As for the recession in 2001 – 2002, no mention here of 9/11 and the devastating impact it had on the economy. It all wasn’t the tech bubble. Finally, GOP tax policy and deficit spending from 2001 – 2007 did not create jobs, but did create multiple bubbles in the credit, real estate, stock markets and the big onces yet to blow; soverign debt and personal debt bubbles. The harsh reality is we have a painful de-leveraging period ahead, and until that happens, it only gets worst.

  6. October 12, 2011 at 11:26 pm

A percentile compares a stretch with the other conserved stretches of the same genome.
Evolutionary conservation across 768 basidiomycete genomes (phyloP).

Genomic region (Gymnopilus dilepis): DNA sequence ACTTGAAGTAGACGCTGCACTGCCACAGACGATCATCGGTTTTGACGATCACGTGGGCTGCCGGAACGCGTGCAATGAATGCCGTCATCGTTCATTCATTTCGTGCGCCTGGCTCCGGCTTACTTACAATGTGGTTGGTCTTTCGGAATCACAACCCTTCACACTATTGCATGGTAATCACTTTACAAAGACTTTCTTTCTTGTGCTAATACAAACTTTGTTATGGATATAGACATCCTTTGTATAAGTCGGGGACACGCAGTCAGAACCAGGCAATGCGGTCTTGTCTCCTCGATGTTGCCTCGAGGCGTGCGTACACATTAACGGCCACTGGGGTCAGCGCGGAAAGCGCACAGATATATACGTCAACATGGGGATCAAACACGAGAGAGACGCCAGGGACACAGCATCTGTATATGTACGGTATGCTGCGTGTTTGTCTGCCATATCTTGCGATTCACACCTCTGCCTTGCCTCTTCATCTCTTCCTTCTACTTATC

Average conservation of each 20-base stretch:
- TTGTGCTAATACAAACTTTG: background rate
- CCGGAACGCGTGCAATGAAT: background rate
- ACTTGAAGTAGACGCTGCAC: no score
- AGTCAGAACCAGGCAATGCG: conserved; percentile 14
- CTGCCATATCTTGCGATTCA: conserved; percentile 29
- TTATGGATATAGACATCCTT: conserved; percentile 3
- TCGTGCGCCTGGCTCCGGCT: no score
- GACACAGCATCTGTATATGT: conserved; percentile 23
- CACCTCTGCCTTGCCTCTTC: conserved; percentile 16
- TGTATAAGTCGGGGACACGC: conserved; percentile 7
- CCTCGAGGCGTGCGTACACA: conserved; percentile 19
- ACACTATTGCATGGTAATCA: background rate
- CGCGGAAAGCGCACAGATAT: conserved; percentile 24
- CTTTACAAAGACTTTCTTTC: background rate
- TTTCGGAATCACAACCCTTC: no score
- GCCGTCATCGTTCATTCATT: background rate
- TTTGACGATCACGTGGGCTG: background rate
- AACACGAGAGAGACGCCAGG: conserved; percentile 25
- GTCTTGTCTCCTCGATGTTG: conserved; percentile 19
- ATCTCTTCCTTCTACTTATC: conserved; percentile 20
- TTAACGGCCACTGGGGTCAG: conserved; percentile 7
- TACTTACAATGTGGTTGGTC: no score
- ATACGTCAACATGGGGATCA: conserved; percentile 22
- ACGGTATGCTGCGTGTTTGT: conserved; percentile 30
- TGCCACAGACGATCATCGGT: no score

Hmmm… many good points, and I like Randy’s best, but maybe ol’ Willie has got some RWE religion now. I’m not counting on that though.

    Now, what are we going to DO about the plutonomy and its ongoing aftermath (stealth depression & mass impoverishment of us 99%ers), or are talk, writing, and blogging the only ways & means of RWE?

    What could possibly be wrong with inventing the alternative and implementing it for the next millennia or so?

    It sure looks like Chinese management of the world is the only other option, and that seems less than ideal. As I point out in Green Credit & Commonwealth (see The Greenbook), we can easily start the transitional (nonprofit) community credit system online, with every blog, social media site, game, etc. Really, why not ‘just do it’?